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By Ann Hornaday and Ann Hornaday,SUN FILM CRITIC | July 10, 1998
The question has been raised before in these very pages: Does the world really need another dysfunctional-family drama? While we're at it, does the world need another hyper-realistic contemporary drama, shot with edgy intensity, about a lowlife who finds redemption through the affection of another marginal character?The answer is usually no, but somehow the actor Vincent Gallo ("Palookaville"), who makes his writing-directing debut with "Buffalo 66," has succeeded in giving all of these cliches an unexpected sweetness, humor and cinematic style.
NEWS
March 20, 1994
* Mai Zetterling, 68, a Swedish-born director and actress who starred in films with Peter Sellers, Tyrone Power and Anjelica Huston, died March 15 in London of cancer. After working in a drug store and mail order firm, she tried acting, and, at 17 years old, joined the National Theater School in Stockholm. Her first film role was in "Frenzy," with a screenplay by then-unknown Ingmar Bergman. After her Hollywood period she turned to writing and directed a number of films in English and in Swedish.
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By Lou Cedrone | January 25, 1991
''The Grifters'' isn't much of a movie. It leaves you feeling adrift, slightly unsatisfied, but the performances are so good, so interesting, that you're likely to overlook the failings of the script.Stephen Frears directed. He's the Englishman who directed ''Dangerous Liaisons,'' which is similar in mood to the new film. As was the case with ''Liaisons,'' the characters in ''Grifters'' are all using each other, playing each other like off-key pianos.There are many grifters (con artists) in ''The Grifters,'' but the film concerns itself with three in particular, one of whom is Lili, a 40-year-old woman who makes her money at race tracks.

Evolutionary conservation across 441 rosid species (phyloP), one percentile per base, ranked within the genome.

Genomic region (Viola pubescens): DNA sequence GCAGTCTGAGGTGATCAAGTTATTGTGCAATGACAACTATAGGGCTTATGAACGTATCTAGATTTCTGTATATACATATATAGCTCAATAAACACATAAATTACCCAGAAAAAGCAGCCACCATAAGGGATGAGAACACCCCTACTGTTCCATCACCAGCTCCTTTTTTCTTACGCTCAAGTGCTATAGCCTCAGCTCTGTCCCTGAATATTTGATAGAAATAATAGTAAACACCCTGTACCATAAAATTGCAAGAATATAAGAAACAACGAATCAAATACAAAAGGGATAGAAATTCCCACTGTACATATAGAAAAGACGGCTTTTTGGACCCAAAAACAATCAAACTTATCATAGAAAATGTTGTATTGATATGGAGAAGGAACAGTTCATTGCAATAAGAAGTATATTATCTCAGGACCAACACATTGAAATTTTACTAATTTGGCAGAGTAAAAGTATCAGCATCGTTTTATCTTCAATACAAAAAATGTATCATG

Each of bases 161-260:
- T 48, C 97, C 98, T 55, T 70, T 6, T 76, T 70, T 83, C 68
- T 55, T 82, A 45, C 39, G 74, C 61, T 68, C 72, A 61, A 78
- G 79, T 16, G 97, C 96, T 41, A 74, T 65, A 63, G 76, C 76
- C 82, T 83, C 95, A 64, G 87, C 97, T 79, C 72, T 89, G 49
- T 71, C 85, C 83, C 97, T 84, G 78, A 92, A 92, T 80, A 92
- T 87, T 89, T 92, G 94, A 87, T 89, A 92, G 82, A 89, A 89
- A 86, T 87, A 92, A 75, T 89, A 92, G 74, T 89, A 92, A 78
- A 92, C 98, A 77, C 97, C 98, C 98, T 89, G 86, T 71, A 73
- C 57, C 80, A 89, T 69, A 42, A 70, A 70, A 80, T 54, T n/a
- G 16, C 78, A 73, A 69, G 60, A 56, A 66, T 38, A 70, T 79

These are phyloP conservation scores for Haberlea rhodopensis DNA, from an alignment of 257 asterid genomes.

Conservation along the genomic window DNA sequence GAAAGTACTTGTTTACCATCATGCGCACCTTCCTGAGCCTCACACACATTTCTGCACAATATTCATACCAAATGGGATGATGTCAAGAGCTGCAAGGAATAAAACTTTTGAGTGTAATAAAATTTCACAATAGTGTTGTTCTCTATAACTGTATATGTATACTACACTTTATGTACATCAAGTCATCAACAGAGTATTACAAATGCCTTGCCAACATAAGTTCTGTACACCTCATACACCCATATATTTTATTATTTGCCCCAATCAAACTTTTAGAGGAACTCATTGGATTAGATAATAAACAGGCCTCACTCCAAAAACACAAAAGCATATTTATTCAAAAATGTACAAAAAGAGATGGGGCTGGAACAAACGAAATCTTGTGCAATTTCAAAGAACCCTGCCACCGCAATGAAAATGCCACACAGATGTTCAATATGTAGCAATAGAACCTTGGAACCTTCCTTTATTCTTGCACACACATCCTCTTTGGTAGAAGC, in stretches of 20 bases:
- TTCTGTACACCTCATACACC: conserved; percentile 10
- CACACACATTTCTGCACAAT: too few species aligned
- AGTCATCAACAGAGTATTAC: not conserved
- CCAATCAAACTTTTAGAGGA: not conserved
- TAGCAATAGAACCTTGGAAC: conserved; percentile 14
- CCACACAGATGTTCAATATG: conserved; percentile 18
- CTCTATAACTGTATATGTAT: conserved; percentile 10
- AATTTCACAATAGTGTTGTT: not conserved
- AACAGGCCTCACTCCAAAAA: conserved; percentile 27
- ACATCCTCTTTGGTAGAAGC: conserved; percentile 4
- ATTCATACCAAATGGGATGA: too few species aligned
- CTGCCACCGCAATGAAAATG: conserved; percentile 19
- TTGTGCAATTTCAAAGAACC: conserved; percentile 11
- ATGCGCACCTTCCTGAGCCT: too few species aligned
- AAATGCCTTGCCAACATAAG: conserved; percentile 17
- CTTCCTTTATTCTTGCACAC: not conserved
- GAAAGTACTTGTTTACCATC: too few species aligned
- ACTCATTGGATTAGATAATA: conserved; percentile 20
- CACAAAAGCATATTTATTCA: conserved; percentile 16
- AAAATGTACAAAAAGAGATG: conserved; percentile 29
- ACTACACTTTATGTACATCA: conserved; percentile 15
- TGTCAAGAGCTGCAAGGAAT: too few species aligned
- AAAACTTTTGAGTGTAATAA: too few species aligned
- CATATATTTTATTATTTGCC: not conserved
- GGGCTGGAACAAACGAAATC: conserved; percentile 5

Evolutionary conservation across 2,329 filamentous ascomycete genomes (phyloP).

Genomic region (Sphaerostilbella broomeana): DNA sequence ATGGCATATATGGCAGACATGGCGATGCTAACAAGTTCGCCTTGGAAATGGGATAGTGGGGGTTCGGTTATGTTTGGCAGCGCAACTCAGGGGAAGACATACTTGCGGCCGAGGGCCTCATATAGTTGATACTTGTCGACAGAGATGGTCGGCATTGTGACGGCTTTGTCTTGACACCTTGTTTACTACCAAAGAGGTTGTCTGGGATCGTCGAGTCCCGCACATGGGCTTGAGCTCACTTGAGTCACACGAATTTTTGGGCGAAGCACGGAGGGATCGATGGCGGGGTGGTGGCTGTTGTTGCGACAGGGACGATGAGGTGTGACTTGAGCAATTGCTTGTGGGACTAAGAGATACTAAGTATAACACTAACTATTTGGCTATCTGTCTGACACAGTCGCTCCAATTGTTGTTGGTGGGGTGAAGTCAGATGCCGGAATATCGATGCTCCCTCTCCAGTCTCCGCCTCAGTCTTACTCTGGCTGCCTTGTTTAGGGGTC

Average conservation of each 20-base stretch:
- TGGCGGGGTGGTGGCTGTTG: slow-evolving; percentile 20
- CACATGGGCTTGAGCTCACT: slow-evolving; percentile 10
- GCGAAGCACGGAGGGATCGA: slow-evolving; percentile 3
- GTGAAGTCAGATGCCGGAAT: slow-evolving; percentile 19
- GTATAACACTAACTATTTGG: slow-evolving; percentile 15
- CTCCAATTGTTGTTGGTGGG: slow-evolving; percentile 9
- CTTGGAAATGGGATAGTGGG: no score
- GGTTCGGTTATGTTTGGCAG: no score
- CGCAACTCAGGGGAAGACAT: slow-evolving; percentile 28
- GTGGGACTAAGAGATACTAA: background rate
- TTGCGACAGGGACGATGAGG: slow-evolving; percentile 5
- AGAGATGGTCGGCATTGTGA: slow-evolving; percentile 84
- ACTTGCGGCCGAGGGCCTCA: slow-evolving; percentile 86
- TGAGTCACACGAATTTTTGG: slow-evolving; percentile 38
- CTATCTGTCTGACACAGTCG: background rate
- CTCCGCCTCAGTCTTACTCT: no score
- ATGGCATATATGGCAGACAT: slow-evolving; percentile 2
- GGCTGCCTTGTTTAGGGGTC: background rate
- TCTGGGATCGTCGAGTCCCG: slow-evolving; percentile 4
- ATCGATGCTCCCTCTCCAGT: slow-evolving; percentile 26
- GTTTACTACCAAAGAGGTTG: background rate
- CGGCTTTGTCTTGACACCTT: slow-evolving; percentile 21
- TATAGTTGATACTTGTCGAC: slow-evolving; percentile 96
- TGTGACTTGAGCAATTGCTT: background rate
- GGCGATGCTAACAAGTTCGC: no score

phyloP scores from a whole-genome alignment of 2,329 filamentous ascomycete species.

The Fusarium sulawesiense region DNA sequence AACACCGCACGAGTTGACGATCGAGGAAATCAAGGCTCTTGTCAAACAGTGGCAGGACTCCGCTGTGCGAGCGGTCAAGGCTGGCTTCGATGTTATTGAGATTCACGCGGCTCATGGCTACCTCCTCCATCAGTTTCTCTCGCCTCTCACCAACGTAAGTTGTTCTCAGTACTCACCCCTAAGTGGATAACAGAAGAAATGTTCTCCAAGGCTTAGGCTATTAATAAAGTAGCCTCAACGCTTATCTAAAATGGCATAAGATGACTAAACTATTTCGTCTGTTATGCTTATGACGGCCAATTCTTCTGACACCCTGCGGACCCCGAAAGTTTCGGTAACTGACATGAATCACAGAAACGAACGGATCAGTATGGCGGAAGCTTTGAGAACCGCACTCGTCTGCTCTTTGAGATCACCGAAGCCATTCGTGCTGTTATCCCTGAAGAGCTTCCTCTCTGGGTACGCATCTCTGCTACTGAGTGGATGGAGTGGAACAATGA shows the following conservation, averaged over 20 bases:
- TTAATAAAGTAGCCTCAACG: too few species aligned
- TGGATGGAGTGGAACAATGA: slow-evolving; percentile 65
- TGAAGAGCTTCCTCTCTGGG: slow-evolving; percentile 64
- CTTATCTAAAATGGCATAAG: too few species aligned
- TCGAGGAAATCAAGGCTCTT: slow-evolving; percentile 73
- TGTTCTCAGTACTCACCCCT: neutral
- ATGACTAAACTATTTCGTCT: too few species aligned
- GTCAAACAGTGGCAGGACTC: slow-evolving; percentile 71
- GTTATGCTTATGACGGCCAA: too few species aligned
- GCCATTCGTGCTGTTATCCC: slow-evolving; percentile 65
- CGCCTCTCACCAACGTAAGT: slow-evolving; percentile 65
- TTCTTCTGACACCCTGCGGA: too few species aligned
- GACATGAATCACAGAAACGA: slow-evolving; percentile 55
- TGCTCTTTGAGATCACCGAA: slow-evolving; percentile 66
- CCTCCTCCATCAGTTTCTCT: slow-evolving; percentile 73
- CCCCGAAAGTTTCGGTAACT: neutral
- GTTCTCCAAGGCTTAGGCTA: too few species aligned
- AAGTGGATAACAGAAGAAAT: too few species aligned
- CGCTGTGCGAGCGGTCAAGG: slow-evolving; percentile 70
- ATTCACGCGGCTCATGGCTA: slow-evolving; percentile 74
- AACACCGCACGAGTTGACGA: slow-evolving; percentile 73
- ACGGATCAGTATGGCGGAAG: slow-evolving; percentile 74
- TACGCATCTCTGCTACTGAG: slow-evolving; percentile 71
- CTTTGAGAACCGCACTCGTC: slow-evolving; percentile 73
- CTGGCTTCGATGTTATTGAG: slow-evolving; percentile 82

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By Michael Sragow and Michael Sragow,SUN MOVIE CRITIC | December 25, 2004
Agoofball takeoff on Jacques Cousteau, The Life Aquatic With Steve Zissou is like a junior high kid's parody of outdoor-celebrity decadence set at picturesque ports of call, on uncharted waters, and 20,000 leagues under the sea. It's the strangest comic misfire yet from Wes Anderson - a cult director whose last, land-based extravaganza, The Royal Tenenbaums (also starring Bill Murray), also went down better with Dramamine. Starting with the premiere of Zissou's latest documentary at a film festival, The Life Aquatic With Steve Zissou: Adventure No. 12: The Jaguar Shark (Part One)
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By David Zurawik and David Zurawik,SUN TELEVISION CRITIC | February 14, 2004
The year is 1912, and two suffragettes are sitting in a Philadelphia coffee shop having a friendly argument about political strategy. One cites progress made in the national campaign. The other says, "What? Sixty-four years of begging, and women can now vote in nine states? How many years is that per state? ... You do the math." "Look," her friend says, warning her that such statements could cost them a promotion to the national office, "you want to be two girls on a corner soap box? Or, do you want to go to Washington and play with the big lads?"
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By Philip Wuntch and Philip Wuntch,KNIGHT RIDDER/TRIBUNE | May 9, 2003